Tuesday, March 20, 2012

Tom Nutt Goes to California

by Pa Rock
Family Historian

Today's posting is for my twelve-year-old grandson, Boone.  We were talking over the telephone last Sunday and Boone was telling me about his periodic visits with his maternal great-grandmother, Ireme Olive (Tippee) Christerson.  Boone is very patient and will sit and listen for long periods of time - even  to old people.  He also knew another great-grandparent - my dad, Garland Eugene Macy - who passed away when Boone was ten.  Somewhere during  our conversation on Sunday, he suddenly asked, "Hey, Pa Rock, do you remember any of your great-grandparents?"

Only three of my great-grandparents were alive when I was born, both of my dad's grandmothers and his maternal grandfather.  One of his grandmothers, Etta Orvilla (Griffith) Nutt, died in the summer of 1950 when I was two-years-old, and the other grandmother, Louella (Pritchard) Macy passed away in the summer of 1954 when I was six.  Most of the relatives called her Granny Pritchard, and when my mother felt that my little sister, Gail, was getting too bossy, she would refer to her as "Miss Pritchard!"

I have no memory of Etta, and only a vague recollection of Louella.  I remember that Louella smoked a pipe and she would sit in our kitchen smoking her pipe and visiting while my mom did household chores.  Mom complained long after Louella's death about how mad she would get because Louella would strike her wooden matches on the bottom of our kitchen table in order to light her pipe - leaving long, black marks that Mom felt obliged to clean.

Thomas Franklin Nutt was my dad's grandfather on his mother's side.  Grandpa Nutt died in 1958 at the age of eighty-eight.  He worked as a concrete finisher most of his life and helped to build the courthouse in Neosho, Missouri.

There is a bit of a family mystery with Grandpa Nutt.  He was born in Missouri in 1870 (according to information in the 1880 census records).  In 1880 he was living in the home of his grandparents, Henry and Celena (Rutledge) Nutt in Neosho, Missouri, where Henry was the town marshal.  To this day no one knows who his parents were, but the most likely scenario is that he was the illegitimate child of one of Henry and Celana's older daughters.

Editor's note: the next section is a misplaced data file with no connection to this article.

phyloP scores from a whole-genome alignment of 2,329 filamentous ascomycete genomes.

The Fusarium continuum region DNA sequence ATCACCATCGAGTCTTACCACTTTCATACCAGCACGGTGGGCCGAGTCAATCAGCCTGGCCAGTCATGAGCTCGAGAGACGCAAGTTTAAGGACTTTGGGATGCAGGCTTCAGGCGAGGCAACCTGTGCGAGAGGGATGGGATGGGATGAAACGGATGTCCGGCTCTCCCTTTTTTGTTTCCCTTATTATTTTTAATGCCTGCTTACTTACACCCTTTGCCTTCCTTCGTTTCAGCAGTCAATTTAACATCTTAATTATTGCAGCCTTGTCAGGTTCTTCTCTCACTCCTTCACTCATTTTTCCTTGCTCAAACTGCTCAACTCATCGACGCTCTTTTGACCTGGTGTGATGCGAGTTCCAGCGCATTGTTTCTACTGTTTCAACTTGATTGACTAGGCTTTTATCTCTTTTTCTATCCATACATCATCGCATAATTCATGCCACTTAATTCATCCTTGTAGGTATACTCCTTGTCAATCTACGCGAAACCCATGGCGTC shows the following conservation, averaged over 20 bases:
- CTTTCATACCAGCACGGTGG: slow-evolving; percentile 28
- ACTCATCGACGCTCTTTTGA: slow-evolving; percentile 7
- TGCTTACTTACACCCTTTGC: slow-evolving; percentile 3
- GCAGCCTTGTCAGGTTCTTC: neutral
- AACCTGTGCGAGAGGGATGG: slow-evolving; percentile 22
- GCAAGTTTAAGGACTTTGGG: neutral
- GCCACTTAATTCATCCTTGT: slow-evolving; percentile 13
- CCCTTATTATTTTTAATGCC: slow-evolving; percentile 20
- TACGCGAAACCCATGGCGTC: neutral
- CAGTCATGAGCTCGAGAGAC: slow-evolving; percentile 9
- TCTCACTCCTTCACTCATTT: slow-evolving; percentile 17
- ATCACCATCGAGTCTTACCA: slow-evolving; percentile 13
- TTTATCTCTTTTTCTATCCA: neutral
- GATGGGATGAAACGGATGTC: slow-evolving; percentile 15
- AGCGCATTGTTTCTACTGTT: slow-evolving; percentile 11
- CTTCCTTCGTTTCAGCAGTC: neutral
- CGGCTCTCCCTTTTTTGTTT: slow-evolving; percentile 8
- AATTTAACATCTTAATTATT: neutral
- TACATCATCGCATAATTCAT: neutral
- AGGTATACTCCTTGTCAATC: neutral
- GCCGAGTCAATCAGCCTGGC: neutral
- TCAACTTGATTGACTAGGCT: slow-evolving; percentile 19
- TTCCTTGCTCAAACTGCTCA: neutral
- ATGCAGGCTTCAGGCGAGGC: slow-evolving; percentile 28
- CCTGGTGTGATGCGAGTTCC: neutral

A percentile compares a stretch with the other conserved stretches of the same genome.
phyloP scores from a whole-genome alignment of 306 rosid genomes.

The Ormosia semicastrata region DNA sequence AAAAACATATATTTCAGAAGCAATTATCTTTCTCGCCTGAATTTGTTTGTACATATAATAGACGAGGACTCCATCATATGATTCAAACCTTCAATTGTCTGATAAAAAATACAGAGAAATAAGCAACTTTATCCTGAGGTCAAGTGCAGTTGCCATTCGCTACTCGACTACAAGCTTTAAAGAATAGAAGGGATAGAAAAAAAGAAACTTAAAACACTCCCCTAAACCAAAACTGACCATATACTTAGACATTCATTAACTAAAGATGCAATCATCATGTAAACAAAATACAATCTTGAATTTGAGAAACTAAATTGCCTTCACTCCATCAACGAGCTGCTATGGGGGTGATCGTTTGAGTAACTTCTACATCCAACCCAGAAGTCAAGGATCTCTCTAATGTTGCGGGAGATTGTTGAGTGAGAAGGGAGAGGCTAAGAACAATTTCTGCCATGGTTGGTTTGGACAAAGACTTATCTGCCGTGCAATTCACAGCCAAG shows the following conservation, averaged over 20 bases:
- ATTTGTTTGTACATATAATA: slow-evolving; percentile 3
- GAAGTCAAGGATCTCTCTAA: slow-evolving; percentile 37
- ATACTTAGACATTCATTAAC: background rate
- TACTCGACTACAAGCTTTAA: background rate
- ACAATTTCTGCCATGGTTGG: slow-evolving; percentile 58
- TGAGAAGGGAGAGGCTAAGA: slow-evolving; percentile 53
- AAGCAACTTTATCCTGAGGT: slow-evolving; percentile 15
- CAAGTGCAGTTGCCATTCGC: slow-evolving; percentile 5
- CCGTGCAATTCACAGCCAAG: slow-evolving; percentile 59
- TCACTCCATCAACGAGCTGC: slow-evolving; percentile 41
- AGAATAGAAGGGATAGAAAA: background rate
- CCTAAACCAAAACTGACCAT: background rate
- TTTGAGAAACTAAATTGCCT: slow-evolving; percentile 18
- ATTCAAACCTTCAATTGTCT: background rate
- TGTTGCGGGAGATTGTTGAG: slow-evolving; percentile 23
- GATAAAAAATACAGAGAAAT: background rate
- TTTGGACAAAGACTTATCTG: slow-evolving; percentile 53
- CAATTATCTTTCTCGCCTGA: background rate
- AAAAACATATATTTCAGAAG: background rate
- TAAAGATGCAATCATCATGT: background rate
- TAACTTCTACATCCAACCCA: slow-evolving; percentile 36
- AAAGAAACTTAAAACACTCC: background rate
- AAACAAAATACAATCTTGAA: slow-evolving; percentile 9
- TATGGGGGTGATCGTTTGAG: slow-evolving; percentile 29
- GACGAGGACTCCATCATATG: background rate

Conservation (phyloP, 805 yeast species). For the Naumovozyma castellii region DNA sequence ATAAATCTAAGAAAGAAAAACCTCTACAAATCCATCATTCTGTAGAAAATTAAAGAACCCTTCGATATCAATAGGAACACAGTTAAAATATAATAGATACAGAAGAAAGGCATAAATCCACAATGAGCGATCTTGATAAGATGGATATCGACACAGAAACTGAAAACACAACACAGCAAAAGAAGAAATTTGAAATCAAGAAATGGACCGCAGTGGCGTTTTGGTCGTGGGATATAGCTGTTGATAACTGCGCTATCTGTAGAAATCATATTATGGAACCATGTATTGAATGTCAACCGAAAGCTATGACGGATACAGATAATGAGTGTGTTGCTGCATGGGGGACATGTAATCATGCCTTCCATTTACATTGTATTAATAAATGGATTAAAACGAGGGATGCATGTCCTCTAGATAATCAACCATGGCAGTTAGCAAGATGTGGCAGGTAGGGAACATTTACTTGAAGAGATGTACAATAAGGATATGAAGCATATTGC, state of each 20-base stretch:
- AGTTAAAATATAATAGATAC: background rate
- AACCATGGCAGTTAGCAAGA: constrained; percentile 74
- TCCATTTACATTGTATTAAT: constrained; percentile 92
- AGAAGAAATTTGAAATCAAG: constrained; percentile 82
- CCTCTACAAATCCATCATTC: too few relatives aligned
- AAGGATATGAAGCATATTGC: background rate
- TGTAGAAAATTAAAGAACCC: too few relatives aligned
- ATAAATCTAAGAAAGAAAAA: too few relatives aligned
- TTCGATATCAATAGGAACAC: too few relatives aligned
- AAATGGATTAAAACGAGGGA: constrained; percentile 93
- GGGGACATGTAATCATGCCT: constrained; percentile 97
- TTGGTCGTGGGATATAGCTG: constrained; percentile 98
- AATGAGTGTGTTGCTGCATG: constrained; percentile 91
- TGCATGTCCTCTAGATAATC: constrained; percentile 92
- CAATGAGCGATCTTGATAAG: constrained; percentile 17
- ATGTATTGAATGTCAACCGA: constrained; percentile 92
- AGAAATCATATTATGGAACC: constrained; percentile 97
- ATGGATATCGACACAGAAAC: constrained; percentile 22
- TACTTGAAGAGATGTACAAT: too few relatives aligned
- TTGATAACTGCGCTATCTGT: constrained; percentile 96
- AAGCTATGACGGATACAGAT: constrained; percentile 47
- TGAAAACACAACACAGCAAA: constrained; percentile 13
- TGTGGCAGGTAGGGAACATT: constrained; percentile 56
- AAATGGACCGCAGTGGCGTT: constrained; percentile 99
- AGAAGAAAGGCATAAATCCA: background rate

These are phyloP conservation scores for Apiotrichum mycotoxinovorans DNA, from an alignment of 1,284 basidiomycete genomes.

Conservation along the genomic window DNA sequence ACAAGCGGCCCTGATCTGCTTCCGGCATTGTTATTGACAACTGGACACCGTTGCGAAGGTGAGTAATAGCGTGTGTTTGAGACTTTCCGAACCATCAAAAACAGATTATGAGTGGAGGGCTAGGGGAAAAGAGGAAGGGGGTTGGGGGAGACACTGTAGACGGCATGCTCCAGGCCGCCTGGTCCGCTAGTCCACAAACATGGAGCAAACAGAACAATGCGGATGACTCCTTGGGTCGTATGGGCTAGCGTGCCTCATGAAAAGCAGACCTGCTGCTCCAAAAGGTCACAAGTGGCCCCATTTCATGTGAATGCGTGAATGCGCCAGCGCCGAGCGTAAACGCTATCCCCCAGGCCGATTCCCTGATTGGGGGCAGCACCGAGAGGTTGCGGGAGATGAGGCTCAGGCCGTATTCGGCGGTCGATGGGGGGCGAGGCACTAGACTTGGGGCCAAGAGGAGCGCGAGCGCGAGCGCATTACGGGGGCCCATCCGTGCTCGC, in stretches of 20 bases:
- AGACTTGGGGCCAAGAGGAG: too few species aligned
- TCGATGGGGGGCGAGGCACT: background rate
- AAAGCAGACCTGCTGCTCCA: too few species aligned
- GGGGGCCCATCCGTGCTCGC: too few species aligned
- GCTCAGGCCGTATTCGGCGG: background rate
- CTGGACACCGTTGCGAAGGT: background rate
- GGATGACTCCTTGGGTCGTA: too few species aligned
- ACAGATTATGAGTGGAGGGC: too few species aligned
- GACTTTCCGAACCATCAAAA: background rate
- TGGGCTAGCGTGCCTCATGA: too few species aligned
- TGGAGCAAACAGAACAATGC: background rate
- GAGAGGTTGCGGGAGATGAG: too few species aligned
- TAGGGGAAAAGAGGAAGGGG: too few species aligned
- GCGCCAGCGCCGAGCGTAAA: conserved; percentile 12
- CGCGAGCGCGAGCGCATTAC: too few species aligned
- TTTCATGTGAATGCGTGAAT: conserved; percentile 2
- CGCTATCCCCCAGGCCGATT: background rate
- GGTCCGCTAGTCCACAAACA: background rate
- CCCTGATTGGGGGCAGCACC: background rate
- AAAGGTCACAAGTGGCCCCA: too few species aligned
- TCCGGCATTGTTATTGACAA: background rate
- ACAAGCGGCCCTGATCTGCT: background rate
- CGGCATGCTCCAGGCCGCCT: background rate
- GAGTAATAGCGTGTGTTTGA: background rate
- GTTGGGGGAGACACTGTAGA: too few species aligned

My grandmother, Hazel (Nutt) Macy told me years ago that Grandpa Nutt had told her that his father had gone out west with another man, and that the traveling companion eventually returned and said that Tom's dad had been killed by Indians.

But back to Boone's question:  Yes, I did know Tom Nutt fairly well.  In the summer of 1957 our family was piling into our old 1953 Chevrolet preparing to drive to California on vacation.  Just as we got everything loaded, my grand-aunt, Ethel Macy, a daughter of Tom's who had married another Macy, came pulling into the driveway with Grandpa Nutt in tow - where she announced that he would be riding to California with us so that he could spend some quality time with some of his other children - Bob Nutt, Earl Nutt, and Daisy (Nutt) Lindblad.  My mother was especially angry about Ethel's mandate and did a slow burn for 2,000 miles!

A Macy family vacation involved driving and driving and driving and finally unpacking with some relatives.  There was no money for motels, and we took much of what we ate from home.  When Dad and Mom were both  too tired to drive, they would find someplace to stop for a couple of hours and sleep in the car.  Gail and I were in the back seat, and we napped on either side of 87-year-old Grandpa Nutt!

But we were headed to California, and we damned near made it without a serious incident.  Somewhere in Arizona, however (Dad thought it was Tucson, but from studying a map I am more inclined to guess Yuma), Grandpa Nutt lost it and decided that he had been kidnapped.  He started swinging his cane at his abductors, hitting Gail and I - and I am sure my parents as well.  We wound up leaving him at some sort of hospital or rest home, and his son Bob had to drive out from Los Angeles and retrieve the confused and cantankerous old man.  When he finally got him back to Los Angeles, Grandpa Nutt started saying that my family had stolen his money.  It turns out that he had hidden his wallet in the facility where we had left him - and Bob had to drive to Arizona a second time where he was able to find Grandpa Nuttt's money.

It was a trip that I won't forget, and it is my clearest memory of Grandpa Tom Nutt.  He died in Neosho the following year.

Now I am wondering if my life will be that adventurous and interesting when my children start shuffling me from home to home in an effort to give each other quality time with their dad.  Start planning now kids - the time draws near!

The Obituary of Thomas F. Nutt from the Neosho Daily News on 15 May 1958: 

Thomas f. Nutt, Rt. 2, Neosho, died at 10:30 p.m. Wednesday at Sale Memorial Hospital after a four week illness.  He was born in Neosho and had lived here his entire life. 
Mr. Nutt was a concrete finisher.  His survivors included five daughters and three sons.  Mrs.  C.E. (Hazel) Macy, Rt. 3, Mrs. Jack (Ethel) Macy, Sr., Rt. 2, Mrs. Daisy Lindblad, Temple City, CA, Mrs. Ina Johnston, Winter Garden, Florida, Mrs. Mable Sour, Joplin, Robert, El Monte, CA, Earl, Riverside, CA, and Claude, Wichita, KS. 
Funeral services will be conducted from the Clark Funeral Home Chapel at 3:30 p.m. Saturday with burial in the Belfast Cemetery.

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